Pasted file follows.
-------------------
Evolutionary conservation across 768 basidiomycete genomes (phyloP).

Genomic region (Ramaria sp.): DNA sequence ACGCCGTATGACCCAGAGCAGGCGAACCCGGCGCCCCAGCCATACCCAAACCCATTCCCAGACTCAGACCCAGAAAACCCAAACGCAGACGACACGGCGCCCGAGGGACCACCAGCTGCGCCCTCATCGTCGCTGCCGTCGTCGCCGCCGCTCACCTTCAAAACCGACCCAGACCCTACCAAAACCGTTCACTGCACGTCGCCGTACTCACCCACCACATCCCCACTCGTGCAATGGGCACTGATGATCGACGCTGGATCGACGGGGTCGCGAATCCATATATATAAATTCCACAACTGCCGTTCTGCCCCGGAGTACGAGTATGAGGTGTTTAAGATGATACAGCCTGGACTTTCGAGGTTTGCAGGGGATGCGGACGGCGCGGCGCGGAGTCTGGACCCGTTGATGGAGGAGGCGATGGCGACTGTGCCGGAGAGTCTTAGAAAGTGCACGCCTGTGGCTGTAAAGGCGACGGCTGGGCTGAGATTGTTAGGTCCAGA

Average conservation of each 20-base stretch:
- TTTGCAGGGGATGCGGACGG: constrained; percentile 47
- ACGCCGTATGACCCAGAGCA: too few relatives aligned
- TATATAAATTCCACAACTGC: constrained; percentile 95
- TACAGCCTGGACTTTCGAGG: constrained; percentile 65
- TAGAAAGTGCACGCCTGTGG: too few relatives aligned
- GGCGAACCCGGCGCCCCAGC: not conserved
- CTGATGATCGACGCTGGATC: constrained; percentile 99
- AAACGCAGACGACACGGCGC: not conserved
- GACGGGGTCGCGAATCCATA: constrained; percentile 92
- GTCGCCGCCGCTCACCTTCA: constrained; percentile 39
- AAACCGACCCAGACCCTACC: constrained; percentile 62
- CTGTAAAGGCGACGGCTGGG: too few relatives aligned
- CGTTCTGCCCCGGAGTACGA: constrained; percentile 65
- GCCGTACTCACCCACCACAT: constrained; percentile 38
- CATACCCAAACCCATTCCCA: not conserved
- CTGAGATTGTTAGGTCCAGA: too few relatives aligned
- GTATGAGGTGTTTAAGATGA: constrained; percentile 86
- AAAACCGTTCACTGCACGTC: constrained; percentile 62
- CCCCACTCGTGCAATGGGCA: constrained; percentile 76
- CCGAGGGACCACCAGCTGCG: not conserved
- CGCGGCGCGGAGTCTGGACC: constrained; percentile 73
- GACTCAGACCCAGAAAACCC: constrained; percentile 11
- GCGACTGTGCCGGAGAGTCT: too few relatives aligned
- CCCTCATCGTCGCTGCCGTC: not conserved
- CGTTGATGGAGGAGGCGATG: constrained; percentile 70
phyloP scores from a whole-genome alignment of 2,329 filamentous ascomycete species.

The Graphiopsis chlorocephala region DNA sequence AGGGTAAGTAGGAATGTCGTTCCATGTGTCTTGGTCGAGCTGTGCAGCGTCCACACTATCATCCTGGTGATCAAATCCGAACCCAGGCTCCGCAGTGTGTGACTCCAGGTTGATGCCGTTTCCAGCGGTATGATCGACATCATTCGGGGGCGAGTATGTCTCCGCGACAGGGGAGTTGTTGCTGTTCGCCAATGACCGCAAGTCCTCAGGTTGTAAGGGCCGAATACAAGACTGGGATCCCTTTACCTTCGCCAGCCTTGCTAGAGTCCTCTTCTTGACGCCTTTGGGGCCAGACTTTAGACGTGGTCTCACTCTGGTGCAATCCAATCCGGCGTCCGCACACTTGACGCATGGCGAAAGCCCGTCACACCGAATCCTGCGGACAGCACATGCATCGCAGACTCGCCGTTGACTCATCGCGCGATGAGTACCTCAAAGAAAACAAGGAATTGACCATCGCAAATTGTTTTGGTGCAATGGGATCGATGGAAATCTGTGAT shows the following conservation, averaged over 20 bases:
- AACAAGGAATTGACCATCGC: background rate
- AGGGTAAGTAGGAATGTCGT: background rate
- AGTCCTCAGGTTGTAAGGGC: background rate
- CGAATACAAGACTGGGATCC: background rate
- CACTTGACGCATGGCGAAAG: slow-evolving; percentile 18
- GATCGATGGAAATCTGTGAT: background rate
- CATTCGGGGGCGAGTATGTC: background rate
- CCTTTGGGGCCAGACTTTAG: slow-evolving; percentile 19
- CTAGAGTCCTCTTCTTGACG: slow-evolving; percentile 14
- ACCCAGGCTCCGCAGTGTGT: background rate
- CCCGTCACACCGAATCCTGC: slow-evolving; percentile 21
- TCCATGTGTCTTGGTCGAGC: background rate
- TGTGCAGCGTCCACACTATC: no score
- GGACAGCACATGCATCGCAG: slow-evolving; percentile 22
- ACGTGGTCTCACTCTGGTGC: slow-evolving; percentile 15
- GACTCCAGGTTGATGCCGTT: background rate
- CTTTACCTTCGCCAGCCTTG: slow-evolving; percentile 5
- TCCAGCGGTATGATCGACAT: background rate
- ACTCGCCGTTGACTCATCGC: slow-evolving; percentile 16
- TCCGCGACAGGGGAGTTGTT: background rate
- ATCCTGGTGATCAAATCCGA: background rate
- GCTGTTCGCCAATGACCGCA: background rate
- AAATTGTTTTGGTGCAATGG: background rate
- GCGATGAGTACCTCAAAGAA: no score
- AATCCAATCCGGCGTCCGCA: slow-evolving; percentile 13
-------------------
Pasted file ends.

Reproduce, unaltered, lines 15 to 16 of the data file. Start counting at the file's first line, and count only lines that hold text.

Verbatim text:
- CTGTAAAGGCGACGGCTGGG: too few relatives aligned
- CGTTCTGCCCCGGAGTACGA: constrained; percentile 65